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International Trade & Investment Law Digest

Author(s): Malcolm Aboud

March 2014

Companies undertaking internal investigations must take a number of steps in order to ensure that documents produced in the course of those investigations will be subject to privilege. Not all internal investigations are privileged, even if carried out with the knowledge of corporate counsel. Only those undertaken for the dominant purpose of preparing for litigation or which entail the seeking or giving of legal advice benefit from solicitor-client or litigation privilege.

Canadian cases such as Saturley v. CIBC World Markets Inc. and Société Air France v. Greater Toronto Airports Authority have held that when the results of an investigation may have a bearing on business decisions or changes to internal procedures, even where the report is prepared with the involvement of in-house counsel, those alternate purposes may lead to a determination that the investigation was not undertaken for the dominant purpose of preparing for litigation. American cases such as U.S. ex rel. Baklid-Kunz v. Halifax Hospital Medical Centre have similarly suggested that correspondence with in-house counsel which copies non-lawyers may be deemed to have been for the purpose of business advice rather than to seek or provide legal advice.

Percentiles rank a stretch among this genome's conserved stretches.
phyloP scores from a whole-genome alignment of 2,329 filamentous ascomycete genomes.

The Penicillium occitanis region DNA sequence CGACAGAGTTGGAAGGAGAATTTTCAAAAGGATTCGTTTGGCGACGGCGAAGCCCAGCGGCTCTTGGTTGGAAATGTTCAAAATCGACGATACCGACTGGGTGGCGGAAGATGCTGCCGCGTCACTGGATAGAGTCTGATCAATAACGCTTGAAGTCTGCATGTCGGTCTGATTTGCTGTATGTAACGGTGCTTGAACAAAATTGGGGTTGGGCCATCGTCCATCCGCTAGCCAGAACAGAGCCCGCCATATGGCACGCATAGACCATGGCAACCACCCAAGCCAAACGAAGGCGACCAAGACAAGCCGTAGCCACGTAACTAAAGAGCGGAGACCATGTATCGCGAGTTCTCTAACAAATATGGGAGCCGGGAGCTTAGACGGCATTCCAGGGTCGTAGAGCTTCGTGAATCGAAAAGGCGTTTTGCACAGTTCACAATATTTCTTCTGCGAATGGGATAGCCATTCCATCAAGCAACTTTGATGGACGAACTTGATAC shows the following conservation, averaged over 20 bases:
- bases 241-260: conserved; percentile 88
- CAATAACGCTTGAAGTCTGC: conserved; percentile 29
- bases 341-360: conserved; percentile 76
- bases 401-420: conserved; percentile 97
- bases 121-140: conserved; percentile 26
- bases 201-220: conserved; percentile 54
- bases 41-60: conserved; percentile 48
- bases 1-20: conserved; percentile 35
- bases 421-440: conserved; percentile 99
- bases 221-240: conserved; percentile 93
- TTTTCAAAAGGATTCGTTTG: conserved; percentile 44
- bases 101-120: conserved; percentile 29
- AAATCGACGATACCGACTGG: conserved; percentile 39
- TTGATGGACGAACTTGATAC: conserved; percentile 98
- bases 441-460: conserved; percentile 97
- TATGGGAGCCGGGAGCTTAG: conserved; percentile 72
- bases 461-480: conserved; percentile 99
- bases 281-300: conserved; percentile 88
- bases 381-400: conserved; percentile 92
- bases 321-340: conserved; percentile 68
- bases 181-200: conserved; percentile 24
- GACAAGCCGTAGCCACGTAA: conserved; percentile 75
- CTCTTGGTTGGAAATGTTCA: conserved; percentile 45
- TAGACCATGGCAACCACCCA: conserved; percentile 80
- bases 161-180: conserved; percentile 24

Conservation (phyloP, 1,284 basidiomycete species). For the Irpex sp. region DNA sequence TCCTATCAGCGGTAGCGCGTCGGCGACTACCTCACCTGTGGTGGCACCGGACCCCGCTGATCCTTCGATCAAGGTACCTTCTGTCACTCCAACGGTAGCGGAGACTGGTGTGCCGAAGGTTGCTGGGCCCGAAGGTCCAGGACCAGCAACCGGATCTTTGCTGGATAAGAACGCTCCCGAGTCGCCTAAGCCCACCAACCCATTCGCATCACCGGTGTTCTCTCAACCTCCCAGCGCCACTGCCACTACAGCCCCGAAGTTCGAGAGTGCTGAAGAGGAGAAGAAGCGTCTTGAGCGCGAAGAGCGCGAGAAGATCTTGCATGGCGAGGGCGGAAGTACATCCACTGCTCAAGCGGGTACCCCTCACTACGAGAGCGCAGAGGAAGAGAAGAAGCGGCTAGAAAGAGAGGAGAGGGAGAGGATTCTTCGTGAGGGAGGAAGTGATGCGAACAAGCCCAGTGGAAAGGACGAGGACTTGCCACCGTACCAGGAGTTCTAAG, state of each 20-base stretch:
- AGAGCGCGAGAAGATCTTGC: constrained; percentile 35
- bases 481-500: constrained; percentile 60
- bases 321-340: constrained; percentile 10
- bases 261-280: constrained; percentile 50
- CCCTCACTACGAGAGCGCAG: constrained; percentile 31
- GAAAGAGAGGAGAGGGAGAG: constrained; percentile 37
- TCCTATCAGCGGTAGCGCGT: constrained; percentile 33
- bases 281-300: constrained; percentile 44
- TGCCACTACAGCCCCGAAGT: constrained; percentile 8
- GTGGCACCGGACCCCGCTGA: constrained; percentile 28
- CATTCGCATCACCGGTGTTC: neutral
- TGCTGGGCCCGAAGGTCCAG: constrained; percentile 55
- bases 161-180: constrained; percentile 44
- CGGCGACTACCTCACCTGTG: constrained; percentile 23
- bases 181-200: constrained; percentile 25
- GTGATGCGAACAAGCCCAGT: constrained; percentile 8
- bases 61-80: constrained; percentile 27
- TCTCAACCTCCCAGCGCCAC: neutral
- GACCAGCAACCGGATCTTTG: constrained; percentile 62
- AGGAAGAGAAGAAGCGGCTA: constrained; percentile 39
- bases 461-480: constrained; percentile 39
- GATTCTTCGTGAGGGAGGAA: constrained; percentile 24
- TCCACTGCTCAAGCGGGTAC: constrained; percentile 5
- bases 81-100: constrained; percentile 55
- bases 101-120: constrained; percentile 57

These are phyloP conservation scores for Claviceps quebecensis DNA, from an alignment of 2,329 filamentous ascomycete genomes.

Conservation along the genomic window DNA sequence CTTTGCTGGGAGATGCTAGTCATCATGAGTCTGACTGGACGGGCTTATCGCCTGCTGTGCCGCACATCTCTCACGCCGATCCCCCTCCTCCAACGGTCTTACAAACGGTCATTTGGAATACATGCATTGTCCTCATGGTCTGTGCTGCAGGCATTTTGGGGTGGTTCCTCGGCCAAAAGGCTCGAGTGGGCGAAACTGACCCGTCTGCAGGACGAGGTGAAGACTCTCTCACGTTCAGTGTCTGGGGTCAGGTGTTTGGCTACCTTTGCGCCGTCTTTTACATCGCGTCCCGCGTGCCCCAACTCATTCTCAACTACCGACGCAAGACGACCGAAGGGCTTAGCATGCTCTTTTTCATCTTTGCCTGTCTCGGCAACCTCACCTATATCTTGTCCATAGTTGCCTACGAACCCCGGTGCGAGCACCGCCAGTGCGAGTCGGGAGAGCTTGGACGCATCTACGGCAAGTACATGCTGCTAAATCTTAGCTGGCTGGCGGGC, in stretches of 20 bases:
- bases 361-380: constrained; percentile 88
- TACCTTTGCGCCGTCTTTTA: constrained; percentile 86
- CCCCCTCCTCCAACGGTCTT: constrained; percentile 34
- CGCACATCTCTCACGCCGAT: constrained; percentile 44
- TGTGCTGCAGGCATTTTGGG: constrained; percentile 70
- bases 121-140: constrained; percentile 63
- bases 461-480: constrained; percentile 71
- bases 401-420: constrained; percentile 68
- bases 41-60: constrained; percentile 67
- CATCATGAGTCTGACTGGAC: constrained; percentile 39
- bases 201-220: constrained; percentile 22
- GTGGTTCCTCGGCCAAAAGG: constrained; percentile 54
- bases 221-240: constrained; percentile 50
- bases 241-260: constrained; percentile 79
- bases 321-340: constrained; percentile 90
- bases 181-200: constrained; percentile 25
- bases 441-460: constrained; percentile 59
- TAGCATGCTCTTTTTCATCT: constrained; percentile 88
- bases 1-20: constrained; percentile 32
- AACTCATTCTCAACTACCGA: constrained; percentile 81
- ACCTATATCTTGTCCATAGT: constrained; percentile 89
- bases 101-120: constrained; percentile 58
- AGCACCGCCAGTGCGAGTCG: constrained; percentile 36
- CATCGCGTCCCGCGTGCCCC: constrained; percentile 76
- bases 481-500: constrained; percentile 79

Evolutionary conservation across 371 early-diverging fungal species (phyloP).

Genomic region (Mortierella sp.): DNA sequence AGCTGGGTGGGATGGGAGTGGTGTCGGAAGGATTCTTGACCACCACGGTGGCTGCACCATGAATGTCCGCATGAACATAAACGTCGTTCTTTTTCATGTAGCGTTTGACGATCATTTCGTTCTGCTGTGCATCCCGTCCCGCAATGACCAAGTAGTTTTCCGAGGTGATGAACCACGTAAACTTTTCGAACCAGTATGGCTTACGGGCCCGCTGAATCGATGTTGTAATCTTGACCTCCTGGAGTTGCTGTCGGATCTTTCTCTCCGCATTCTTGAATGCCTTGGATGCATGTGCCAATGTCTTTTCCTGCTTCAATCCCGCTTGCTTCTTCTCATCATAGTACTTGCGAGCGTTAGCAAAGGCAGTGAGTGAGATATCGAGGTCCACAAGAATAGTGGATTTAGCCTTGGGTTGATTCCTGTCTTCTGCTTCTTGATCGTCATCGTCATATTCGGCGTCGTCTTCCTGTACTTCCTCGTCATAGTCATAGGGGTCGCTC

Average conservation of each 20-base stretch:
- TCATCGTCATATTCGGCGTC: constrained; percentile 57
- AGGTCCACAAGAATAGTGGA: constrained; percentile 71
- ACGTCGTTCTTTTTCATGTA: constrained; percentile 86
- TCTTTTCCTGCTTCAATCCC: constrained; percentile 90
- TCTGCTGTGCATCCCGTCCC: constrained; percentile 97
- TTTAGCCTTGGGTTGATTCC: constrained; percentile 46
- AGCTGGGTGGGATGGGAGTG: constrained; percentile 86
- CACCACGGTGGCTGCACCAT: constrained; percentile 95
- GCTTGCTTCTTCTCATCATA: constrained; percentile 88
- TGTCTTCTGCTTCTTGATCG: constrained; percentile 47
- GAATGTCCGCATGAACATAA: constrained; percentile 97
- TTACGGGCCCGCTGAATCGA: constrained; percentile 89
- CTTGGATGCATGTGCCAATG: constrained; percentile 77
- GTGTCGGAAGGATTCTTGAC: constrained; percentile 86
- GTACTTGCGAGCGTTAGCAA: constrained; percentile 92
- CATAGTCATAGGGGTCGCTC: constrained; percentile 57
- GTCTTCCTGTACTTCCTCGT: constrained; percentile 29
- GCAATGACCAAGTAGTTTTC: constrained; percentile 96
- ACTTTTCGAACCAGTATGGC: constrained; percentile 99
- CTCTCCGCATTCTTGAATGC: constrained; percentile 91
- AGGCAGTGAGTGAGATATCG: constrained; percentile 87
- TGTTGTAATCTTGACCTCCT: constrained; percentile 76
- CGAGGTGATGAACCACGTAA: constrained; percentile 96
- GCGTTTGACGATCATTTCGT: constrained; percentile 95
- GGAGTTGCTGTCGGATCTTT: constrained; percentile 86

Similarly, investigations undertaken by non-lawyer third parties such as auditors or private investigators will often not be privileged. Under General Accident Assurance Company v. Chrusz, solicitor-client privilege will attach to communications with non-lawyer third-parties only “[w]here the third party serves as a channel of communications between the client and solicitor” or where the third party is performing a function which is “essential to the existence or operation of the client-solicitor relationship.” Courts will similarly look to whether a report was prepared by or at the behest of legal counsel in determining whether it was undertaken for the dominant purpose of preparing for litigation.

Best practices in order to maintain privilege in internal investigations involve ensuring that investigations are requested or initiated by legal counsel, documenting the purpose of the investigation as it relates to the legal advice or litigation, marking documents as privileged and confidential, ensuring communications flow through counsel, avoiding dissemination of work product flowing from the investigation, and minimizing the involvement of non-lawyer employees and third parties.

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